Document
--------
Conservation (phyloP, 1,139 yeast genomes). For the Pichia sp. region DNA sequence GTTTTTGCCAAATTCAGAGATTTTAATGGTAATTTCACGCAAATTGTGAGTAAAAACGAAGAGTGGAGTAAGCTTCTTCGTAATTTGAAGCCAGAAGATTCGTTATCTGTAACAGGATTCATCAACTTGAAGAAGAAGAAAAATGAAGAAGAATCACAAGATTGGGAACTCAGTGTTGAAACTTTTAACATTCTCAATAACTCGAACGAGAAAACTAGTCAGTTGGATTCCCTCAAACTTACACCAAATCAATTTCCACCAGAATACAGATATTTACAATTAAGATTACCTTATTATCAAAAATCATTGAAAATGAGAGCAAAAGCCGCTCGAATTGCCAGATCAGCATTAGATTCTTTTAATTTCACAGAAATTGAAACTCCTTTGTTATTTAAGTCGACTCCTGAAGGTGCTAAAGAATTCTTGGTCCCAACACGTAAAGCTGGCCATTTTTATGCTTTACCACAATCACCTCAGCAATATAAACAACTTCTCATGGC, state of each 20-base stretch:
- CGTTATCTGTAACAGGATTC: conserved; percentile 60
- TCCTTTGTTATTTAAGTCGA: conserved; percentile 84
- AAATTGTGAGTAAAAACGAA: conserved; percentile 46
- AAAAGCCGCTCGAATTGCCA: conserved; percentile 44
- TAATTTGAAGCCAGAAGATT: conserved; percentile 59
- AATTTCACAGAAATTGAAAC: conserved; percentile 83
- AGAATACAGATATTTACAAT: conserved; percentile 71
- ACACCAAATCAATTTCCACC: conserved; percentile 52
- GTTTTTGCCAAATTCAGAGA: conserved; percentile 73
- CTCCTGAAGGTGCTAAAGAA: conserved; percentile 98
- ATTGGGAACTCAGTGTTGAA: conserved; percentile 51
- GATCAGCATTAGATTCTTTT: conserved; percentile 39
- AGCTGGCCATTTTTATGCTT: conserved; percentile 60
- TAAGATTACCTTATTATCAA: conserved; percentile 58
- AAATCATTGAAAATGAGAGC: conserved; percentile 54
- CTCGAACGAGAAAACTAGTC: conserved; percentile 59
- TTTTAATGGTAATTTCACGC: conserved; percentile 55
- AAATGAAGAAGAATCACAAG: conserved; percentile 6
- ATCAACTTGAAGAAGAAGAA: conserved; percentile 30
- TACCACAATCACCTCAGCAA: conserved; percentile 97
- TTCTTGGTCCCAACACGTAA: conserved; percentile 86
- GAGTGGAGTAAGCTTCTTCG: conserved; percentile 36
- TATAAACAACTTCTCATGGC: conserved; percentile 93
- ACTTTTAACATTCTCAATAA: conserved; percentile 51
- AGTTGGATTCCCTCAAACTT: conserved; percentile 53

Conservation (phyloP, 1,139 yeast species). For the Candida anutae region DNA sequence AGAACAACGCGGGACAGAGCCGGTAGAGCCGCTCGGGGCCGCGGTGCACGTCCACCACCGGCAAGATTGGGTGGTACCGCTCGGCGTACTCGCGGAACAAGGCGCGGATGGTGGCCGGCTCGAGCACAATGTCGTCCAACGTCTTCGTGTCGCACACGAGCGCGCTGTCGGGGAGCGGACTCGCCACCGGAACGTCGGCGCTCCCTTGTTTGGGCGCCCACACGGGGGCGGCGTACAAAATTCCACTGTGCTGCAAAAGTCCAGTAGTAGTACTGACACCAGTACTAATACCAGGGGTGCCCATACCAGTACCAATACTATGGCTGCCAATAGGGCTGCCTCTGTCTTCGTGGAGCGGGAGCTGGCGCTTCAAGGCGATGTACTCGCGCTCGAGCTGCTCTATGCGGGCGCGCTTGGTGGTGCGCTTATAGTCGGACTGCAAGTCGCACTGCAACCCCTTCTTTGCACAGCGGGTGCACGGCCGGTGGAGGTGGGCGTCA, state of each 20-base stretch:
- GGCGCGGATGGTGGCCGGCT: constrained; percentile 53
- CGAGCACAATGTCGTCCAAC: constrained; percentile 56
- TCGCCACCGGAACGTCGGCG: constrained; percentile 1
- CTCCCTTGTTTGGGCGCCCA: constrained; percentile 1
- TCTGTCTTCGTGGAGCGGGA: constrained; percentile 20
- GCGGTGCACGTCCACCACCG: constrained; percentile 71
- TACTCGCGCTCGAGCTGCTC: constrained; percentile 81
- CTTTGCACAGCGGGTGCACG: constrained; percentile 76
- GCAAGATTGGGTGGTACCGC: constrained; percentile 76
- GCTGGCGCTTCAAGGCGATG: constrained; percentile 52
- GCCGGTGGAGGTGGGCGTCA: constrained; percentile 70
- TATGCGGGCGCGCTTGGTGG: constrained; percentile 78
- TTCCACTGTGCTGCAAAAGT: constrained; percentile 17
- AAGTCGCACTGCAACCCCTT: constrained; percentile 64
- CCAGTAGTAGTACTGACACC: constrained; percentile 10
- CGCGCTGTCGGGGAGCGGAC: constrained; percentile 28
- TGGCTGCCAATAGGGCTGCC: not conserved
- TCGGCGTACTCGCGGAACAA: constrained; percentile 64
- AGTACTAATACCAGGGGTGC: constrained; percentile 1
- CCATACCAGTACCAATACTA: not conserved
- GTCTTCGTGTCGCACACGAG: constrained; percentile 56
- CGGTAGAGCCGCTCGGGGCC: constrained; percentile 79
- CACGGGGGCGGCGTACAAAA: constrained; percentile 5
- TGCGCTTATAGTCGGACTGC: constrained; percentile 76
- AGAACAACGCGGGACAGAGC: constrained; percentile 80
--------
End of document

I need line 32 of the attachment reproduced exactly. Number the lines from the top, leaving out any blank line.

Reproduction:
- TCTGTCTTCGTGGAGCGGGA: constrained; percentile 20